Dear Sitawa; #mentalhealth in Cameroon

6:44:00 PM

Recently I did on post on issues mental health faces in Kenya and world over. The major issue especially in Africa is stigma caused by ignorance. A few days ago, one of my twitter followers from Cameroon, emailed me expressing the state of affairs in her line of work which resonated the post i did on a manic depressive woman who got repeated raped here in Nairobi and gave birth to twins.
Here is Tamara's email (posted with her permission)...I look forward to hearing what models we should put in place to protect this vulnerable group from being used as sexual objects? What as African states are we doing to create awareness about mental health, reduce stigma associated with it and care for those with mental.health problems.

HI Sitawa
I love the work you to raise the profile of mental health and epilepsy. I’m in awe of your survival story, that you aren’t asking the world for permission to be amazing.
I’m not telling you this story because its unique or because of the shock factor. I’m telling this story because it happens too often, because its become so ordinary that even I’ve forgotten to notice.
I am a paeditrcian volunteering in district hospital in North West Cameroon. I treat plenty of newborn babies, with infections, babies born prematurely, babies congenital problems etc. Sadly, because of our limited resources, it is not unusual for a baby or two to die a day.

Last week I was called to the neonatal unit, and I ran there expecting to see a sick baby, only to be confronted by a terrifying mob scene. The mother of one of our babies was cowering on the ground covered in mud and blood while the other mothers were screaming and jeering at her, threatening to kill her if she set foot in the neonatal unit. One of the nurses stepped up to explain the situation to me: “They think that mothers a witch”, she said. “Last night two babies died, and one of the mothers swore they heard that lady confess to killing the babies. They are scared that if she spends another night here more babies will die.”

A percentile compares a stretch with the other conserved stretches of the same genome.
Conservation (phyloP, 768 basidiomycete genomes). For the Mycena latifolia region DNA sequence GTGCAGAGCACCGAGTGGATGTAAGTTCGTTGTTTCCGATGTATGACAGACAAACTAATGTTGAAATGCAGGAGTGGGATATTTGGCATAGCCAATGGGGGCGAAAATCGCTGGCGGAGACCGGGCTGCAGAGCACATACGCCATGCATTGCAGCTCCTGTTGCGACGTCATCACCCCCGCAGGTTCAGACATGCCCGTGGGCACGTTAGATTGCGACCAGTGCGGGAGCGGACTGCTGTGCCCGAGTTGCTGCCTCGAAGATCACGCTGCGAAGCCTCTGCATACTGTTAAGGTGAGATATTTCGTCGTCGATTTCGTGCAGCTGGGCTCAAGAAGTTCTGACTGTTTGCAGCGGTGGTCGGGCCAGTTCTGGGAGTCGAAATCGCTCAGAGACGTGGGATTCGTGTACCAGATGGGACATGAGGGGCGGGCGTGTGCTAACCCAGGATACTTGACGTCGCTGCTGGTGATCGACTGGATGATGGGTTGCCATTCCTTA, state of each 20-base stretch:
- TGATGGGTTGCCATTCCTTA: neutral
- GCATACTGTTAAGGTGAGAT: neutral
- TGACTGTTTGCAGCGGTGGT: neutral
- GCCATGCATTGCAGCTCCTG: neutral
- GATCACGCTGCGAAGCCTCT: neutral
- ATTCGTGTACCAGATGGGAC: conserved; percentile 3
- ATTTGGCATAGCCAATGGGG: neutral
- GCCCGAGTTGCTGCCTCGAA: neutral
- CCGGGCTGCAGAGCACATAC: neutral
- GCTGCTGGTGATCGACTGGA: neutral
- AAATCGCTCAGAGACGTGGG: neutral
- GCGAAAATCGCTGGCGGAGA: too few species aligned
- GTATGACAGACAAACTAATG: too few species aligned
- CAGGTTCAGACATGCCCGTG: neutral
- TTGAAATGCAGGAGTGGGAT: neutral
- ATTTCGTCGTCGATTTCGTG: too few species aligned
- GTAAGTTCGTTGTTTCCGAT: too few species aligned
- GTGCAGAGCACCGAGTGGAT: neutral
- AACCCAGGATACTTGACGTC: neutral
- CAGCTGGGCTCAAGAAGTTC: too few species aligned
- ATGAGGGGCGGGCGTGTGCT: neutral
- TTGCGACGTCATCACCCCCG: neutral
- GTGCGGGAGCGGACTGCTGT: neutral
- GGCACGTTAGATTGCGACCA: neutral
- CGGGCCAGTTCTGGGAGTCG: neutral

I recognised the mother in question. Her baby weights just 2 kilograms and just the previous day we were trying to decipher whether the baby was so small because she was premature, or malnourished or a result of illness in pregnancy. Normally we would just ask the mother, but when we tried, this lady just looked through us and started muttering to an invisible person. Nothing she said made sense, she did not even seem to know where she was or that she had a child. Her eyes were constantly scanning the room as if she was afraid of someone. Instead of breast feeding her baby she had shoved a dirty cloth in the baby’s mouth. Her mother was at her side, she explained that the lady was “mentally abnormal”; but she did not know much about the pregnancy. We asked why she would let a man take advantage of her daughter who was clearly incapable to consenting to consensual sex in her current mental state. The mother chuckled and asked “ shouldn’t she enjoy something in life?”. It turns out that this was her fourth pregnancy. Two children were in orphanages, one in with an auntie. No father has ever been identified, no-one really seemed to care.
This woman had been sick for years, but with no psychiatrist in the region, she had never had a diagnosis or treatment. She had just been accepted as the “village crazy woman” and be left to wonder around fending for herself and being used by men.
I was horrified, but there was more to come. Throughout the week more and more people told me of mentally ill people in their communities with children. I started to notice a few in our neighbourhood, with small children strapped to their backs, or toddlers at their feet. It’s clearly not unusual for these women to be used as playthings for horny men in the community. No-one was able to tell me of a man who was made to answer for this sexual abuse. Some even thought the women lucky, that “at least they were getting some sex”, “some male attention is better than nothing”, “they get a chance to leave a legacy behind, not just die without nothing”. No-one considered the fact that the repeated sexual abuse, the hormonal changes of pregnancy and having their children taken from them could all aggravate an already challenging mental illness.
I know identifying and treating mental health in the developing world is a big issue in global health at the moment. But we need more than the health sector focusing on this problem. We need the law and the police to join us, to protect these people. I don't really know my aim in telling you this story. I've just been carrying it around, its been swelling inside me, dying to some out, dying to be told to someone. So I picked you because of your work.
Thanks for taking the time.

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